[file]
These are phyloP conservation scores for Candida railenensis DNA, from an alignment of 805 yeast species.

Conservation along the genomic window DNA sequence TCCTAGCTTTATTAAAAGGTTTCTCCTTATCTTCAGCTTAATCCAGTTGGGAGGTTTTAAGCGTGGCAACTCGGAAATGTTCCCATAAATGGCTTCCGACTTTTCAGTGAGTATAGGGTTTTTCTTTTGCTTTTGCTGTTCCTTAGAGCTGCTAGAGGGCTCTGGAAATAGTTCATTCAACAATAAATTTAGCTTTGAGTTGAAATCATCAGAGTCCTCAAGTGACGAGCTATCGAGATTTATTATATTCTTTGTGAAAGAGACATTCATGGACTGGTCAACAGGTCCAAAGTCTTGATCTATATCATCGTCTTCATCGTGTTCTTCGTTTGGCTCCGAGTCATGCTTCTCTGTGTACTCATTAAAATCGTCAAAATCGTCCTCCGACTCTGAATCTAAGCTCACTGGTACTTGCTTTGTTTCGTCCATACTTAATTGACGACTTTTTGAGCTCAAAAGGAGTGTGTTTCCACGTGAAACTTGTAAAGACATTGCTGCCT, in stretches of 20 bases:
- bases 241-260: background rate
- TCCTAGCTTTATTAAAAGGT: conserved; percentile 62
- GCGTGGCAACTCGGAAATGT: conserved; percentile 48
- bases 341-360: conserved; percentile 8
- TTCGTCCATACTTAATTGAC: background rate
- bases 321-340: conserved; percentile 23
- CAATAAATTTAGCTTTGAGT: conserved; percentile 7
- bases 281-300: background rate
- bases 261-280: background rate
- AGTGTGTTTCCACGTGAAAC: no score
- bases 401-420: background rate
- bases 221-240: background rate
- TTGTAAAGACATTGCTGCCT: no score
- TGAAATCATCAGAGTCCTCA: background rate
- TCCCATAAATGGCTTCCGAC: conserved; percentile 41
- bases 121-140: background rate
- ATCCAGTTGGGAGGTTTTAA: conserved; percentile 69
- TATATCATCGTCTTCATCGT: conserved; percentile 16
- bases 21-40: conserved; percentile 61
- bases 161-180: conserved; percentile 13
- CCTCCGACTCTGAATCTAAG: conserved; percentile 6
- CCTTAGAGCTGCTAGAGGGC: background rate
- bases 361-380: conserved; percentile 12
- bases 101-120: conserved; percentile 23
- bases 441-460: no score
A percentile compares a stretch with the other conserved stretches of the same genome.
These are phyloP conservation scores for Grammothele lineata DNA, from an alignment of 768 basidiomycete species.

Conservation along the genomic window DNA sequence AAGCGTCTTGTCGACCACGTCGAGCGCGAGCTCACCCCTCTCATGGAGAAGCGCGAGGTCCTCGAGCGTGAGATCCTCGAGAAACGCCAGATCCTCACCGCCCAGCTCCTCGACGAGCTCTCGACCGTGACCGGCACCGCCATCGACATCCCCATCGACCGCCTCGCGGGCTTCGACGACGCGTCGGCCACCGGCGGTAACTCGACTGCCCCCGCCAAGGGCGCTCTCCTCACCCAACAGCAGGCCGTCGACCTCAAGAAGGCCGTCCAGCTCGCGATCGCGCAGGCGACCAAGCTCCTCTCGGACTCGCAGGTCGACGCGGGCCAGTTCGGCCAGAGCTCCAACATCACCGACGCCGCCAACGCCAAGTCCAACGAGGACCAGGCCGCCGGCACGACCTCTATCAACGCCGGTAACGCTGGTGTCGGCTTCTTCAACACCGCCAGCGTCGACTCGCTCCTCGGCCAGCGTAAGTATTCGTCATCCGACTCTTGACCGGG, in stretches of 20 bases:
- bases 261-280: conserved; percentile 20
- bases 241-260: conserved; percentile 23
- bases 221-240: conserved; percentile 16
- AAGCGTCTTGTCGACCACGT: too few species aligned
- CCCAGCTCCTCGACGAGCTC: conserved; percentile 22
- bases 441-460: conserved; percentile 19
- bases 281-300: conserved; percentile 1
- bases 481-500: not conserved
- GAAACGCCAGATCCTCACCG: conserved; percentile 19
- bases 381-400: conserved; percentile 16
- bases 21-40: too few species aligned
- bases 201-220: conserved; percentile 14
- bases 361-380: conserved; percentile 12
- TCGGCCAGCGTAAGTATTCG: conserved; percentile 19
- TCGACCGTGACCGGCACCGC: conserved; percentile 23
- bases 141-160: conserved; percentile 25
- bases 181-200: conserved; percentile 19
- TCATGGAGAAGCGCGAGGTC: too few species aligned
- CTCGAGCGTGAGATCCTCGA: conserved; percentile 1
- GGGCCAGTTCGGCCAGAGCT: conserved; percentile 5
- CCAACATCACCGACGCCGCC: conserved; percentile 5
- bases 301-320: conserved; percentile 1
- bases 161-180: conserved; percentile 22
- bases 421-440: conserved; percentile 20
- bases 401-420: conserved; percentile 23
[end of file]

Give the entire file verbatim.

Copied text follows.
These are phyloP conservation scores for Candida railenensis DNA, from an alignment of 805 yeast species.

Conservation along the genomic window DNA sequence TCCTAGCTTTATTAAAAGGTTTCTCCTTATCTTCAGCTTAATCCAGTTGGGAGGTTTTAAGCGTGGCAACTCGGAAATGTTCCCATAAATGGCTTCCGACTTTTCAGTGAGTATAGGGTTTTTCTTTTGCTTTTGCTGTTCCTTAGAGCTGCTAGAGGGCTCTGGAAATAGTTCATTCAACAATAAATTTAGCTTTGAGTTGAAATCATCAGAGTCCTCAAGTGACGAGCTATCGAGATTTATTATATTCTTTGTGAAAGAGACATTCATGGACTGGTCAACAGGTCCAAAGTCTTGATCTATATCATCGTCTTCATCGTGTTCTTCGTTTGGCTCCGAGTCATGCTTCTCTGTGTACTCATTAAAATCGTCAAAATCGTCCTCCGACTCTGAATCTAAGCTCACTGGTACTTGCTTTGTTTCGTCCATACTTAATTGACGACTTTTTGAGCTCAAAAGGAGTGTGTTTCCACGTGAAACTTGTAAAGACATTGCTGCCT, in stretches of 20 bases:
- bases 241-260: background rate
- TCCTAGCTTTATTAAAAGGT: conserved; percentile 62
- GCGTGGCAACTCGGAAATGT: conserved; percentile 48
- bases 341-360: conserved; percentile 8
- TTCGTCCATACTTAATTGAC: background rate
- bases 321-340: conserved; percentile 23
- CAATAAATTTAGCTTTGAGT: conserved; percentile 7
- bases 281-300: background rate
- bases 261-280: background rate
- AGTGTGTTTCCACGTGAAAC: no score
- bases 401-420: background rate
- bases 221-240: background rate
- TTGTAAAGACATTGCTGCCT: no score
- TGAAATCATCAGAGTCCTCA: background rate
- TCCCATAAATGGCTTCCGAC: conserved; percentile 41
- bases 121-140: background rate
- ATCCAGTTGGGAGGTTTTAA: conserved; percentile 69
- TATATCATCGTCTTCATCGT: conserved; percentile 16
- bases 21-40: conserved; percentile 61
- bases 161-180: conserved; percentile 13
- CCTCCGACTCTGAATCTAAG: conserved; percentile 6
- CCTTAGAGCTGCTAGAGGGC: background rate
- bases 361-380: conserved; percentile 12
- bases 101-120: conserved; percentile 23
- bases 441-460: no score
A percentile compares a stretch with the other conserved stretches of the same genome.
These are phyloP conservation scores for Grammothele lineata DNA, from an alignment of 768 basidiomycete species.

Conservation along the genomic window DNA sequence AAGCGTCTTGTCGACCACGTCGAGCGCGAGCTCACCCCTCTCATGGAGAAGCGCGAGGTCCTCGAGCGTGAGATCCTCGAGAAACGCCAGATCCTCACCGCCCAGCTCCTCGACGAGCTCTCGACCGTGACCGGCACCGCCATCGACATCCCCATCGACCGCCTCGCGGGCTTCGACGACGCGTCGGCCACCGGCGGTAACTCGACTGCCCCCGCCAAGGGCGCTCTCCTCACCCAACAGCAGGCCGTCGACCTCAAGAAGGCCGTCCAGCTCGCGATCGCGCAGGCGACCAAGCTCCTCTCGGACTCGCAGGTCGACGCGGGCCAGTTCGGCCAGAGCTCCAACATCACCGACGCCGCCAACGCCAAGTCCAACGAGGACCAGGCCGCCGGCACGACCTCTATCAACGCCGGTAACGCTGGTGTCGGCTTCTTCAACACCGCCAGCGTCGACTCGCTCCTCGGCCAGCGTAAGTATTCGTCATCCGACTCTTGACCGGG, in stretches of 20 bases:
- bases 261-280: conserved; percentile 20
- bases 241-260: conserved; percentile 23
- bases 221-240: conserved; percentile 16
- AAGCGTCTTGTCGACCACGT: too few species aligned
- CCCAGCTCCTCGACGAGCTC: conserved; percentile 22
- bases 441-460: conserved; percentile 19
- bases 281-300: conserved; percentile 1
- bases 481-500: not conserved
- GAAACGCCAGATCCTCACCG: conserved; percentile 19
- bases 381-400: conserved; percentile 16
- bases 21-40: too few species aligned
- bases 201-220: conserved; percentile 14
- bases 361-380: conserved; percentile 12
- TCGGCCAGCGTAAGTATTCG: conserved; percentile 19
- TCGACCGTGACCGGCACCGC: conserved; percentile 23
- bases 141-160: conserved; percentile 25
- bases 181-200: conserved; percentile 19
- TCATGGAGAAGCGCGAGGTC: too few species aligned
- CTCGAGCGTGAGATCCTCGA: conserved; percentile 1
- GGGCCAGTTCGGCCAGAGCT: conserved; percentile 5
- CCAACATCACCGACGCCGCC: conserved; percentile 5
- bases 301-320: conserved; percentile 1
- bases 161-180: conserved; percentile 22
- bases 421-440: conserved; percentile 20
- bases 401-420: conserved; percentile 23